Bill Nye the Science Guy is well-known for his beloved television series from the 90’s that taught children to love science. Nye has teamed up with author Gregory Mone for a new series meant to reach young children, and to inspire them through science. Mone is known for several science and adventure books including Fish, Dangerous Waters: An Adventure on the Titanic, and The Truth About Santa.
Their new series is aimed at children between 3 to 7, but is open to all ages. It follows 12 year old foster child Jack, and his two foster siblings, Ava and Matt, as they embark on an adventure that begins when they meet Dr. Hank Witherspoon (a character loosely based on Nye). The children follow Witherspoon to Antarctica to investigate the disappearance of a colleague. The first in the series was released in April, and is entitled Jack and the Geniuses at the Bottom of the World. The second book, Jack and the Geniuses: In the Deep Blue Sea is set for a September 12th release. The three children will travel with Witherspoon to Hawaii to visit a technology billionaire named Ashley Hawking. An excerpt for the upcoming book can be found at Entertainment Weekly.
Gregory Mone met Bill Nye ten years ago when he saw him at a cafe, and was quick to introduce himself. The topic of conversation went to surfing, and Mone invited Nye to go surfing with him the next day. Nye surprised him by showing up. This paved the way for the two to reconnect later when Nye was searching for someone to work on these books with. Mone shares that when collaborating, he usually likes to be in charge of the ideas, but while working with Nye, he found that ended up liking Nyes ideas better: “I was thinking of setting the book in the Arctic and he said, ‘No, no, we’ve got to do it down in Antarctica, down in the South Pole, at the research station there.’ And you know, you always like your idea better at first, but then I thought about it and it was totally the right decision. It’s a way better setting. It’s a really kind of a funny, weird, exciting place.”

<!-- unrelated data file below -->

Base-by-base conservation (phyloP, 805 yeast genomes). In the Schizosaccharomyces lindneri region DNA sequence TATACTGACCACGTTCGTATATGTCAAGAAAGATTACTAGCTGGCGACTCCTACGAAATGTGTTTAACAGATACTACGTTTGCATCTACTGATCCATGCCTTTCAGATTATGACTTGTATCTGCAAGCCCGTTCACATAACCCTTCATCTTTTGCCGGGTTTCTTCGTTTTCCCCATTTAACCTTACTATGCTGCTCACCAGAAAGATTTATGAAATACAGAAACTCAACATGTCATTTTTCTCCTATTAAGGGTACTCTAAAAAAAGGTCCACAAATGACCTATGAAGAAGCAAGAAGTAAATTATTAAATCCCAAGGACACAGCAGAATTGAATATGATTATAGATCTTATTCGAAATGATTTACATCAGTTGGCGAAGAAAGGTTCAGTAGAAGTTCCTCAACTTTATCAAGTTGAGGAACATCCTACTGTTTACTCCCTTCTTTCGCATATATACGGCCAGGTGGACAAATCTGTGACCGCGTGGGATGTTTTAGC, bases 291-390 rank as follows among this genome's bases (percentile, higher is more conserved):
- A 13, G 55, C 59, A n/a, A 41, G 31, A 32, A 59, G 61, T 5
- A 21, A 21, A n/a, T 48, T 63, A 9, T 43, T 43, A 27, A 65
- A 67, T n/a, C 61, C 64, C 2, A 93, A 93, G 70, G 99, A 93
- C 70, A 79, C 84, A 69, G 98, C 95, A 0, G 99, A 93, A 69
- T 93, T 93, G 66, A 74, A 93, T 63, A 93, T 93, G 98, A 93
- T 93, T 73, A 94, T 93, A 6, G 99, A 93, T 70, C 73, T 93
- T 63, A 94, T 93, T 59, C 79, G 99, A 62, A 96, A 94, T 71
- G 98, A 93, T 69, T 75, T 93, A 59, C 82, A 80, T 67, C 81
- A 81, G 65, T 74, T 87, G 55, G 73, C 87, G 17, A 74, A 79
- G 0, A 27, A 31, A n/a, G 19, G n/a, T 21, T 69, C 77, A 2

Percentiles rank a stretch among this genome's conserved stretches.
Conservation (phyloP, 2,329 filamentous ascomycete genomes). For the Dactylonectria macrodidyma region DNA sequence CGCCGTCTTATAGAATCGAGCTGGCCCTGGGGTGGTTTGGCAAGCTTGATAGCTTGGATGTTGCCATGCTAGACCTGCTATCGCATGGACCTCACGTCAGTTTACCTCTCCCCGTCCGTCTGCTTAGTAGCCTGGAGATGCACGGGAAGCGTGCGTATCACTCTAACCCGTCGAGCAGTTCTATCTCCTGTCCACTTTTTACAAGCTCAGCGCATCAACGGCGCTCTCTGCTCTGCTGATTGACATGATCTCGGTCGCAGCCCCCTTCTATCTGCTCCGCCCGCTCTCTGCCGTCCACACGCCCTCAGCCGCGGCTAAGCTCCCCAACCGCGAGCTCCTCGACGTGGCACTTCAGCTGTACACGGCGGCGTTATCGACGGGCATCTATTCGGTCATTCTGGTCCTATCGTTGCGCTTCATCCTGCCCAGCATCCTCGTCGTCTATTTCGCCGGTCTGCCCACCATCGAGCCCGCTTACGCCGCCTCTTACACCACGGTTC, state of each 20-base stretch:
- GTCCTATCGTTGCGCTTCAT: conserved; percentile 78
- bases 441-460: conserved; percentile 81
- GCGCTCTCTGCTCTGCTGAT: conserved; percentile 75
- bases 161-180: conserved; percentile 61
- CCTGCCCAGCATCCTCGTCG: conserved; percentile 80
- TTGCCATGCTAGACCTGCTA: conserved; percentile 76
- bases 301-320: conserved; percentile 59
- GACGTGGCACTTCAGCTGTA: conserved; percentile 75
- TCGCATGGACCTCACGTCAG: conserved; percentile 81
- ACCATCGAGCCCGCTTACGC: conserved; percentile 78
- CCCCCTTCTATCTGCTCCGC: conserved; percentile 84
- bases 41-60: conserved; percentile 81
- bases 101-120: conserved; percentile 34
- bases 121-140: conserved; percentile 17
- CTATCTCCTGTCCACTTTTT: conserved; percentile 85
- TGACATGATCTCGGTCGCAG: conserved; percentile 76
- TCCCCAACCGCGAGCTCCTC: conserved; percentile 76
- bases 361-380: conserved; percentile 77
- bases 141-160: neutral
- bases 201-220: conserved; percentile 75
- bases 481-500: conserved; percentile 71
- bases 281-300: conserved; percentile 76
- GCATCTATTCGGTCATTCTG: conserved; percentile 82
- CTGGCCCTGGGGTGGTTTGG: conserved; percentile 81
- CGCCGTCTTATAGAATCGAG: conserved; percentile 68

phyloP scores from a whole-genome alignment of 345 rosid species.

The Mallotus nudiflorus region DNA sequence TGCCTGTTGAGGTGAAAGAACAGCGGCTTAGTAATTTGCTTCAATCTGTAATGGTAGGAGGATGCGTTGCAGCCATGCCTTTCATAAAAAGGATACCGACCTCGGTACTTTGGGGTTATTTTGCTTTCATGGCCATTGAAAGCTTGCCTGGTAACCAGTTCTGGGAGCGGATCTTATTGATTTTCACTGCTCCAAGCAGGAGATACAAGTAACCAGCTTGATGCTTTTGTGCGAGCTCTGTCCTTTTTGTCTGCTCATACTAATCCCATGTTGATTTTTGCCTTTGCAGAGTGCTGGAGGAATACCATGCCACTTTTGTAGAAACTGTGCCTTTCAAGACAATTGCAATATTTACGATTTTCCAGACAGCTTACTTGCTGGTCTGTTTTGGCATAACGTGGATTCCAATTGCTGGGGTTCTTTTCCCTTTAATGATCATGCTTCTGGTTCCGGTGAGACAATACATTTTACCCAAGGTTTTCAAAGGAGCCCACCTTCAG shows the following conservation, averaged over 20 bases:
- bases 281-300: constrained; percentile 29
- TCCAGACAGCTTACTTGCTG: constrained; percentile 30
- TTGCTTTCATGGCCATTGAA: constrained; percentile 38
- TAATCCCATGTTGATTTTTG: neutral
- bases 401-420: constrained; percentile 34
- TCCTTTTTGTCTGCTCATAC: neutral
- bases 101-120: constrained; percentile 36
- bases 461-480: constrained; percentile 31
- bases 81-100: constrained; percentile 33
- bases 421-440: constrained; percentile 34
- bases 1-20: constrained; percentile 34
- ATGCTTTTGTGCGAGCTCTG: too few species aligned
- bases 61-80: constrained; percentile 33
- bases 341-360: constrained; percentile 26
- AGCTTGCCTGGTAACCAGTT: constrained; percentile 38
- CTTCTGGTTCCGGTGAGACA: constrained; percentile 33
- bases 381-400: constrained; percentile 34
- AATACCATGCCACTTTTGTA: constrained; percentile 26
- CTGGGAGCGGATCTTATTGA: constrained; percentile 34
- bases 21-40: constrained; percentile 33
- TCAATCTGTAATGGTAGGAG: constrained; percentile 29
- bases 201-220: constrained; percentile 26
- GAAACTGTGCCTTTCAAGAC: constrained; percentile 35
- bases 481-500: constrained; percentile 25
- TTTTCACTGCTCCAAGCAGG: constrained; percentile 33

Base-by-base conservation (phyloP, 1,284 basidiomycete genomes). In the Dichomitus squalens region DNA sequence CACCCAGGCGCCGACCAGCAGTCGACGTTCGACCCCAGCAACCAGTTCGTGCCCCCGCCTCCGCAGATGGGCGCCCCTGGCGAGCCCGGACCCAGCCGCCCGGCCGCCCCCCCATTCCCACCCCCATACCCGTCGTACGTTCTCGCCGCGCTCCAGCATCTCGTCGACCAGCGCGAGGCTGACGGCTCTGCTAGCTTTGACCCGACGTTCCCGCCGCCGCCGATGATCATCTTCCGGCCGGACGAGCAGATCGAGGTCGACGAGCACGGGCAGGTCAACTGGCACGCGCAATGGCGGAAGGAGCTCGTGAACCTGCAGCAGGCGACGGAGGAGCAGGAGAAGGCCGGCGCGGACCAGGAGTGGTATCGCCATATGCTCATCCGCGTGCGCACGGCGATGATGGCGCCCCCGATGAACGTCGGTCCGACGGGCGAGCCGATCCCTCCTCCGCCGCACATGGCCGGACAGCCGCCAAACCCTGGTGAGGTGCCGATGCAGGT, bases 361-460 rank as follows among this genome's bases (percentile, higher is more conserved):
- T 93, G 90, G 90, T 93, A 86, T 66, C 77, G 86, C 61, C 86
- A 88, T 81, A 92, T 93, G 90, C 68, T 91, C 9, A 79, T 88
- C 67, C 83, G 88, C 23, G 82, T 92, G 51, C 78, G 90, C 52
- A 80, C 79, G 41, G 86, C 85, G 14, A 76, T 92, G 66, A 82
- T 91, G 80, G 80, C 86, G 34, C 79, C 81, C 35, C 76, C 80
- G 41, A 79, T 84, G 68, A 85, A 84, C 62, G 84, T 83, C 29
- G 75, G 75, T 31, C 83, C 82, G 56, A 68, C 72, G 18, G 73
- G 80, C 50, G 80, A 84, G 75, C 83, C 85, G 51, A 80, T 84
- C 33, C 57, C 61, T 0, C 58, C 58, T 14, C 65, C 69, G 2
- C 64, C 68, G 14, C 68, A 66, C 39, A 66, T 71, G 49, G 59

The idea for the main three kids came from a column Mone wrote for Popular Science, called “You Built What?” The column featured a range of people that built strange stuff, which included children inventors: “It would be a 17 year old kid or a 15 year old kid who built something you would think a kid could never build, a submarine, a nuclear reactor, crazy stuff. When I was talking to Bill about it, I said ‘we’ve got to have kids like this’ and he jumped on it. But nothing they do is impossible. That was really important. That was one of [Bill’s] rules.”
Invoking curiosity in children, and getting them to question the way the world works is what Mone hopes will be taken away from the books: “There’s a character in here, Ava, who’s always taking things apart to see how they work and puts them back together. A couple kids might break their parents’ vacuums or take apart the printer to find the electric motors inside, but that’ll be good. We apologize in advance to those parents (Newsweek).”
What Nye hopes kids will find in these books is the same passion for science that he found as a child: “The fire of excitement that I feel about science today was kindled when I was a kid. Like any kid of any age, Jack and the Geniuses love science and seek adventure. Here’s hoping that a few kids read these books and have scientific adventures for the rest of their lives (Entertainment Weekly).”
For more from Bill Nye, you can watch his science Netflix series. Watch the trailer here.
YouTube Channel: WIRED
Featured image via Disney Wikia
h/t MV Times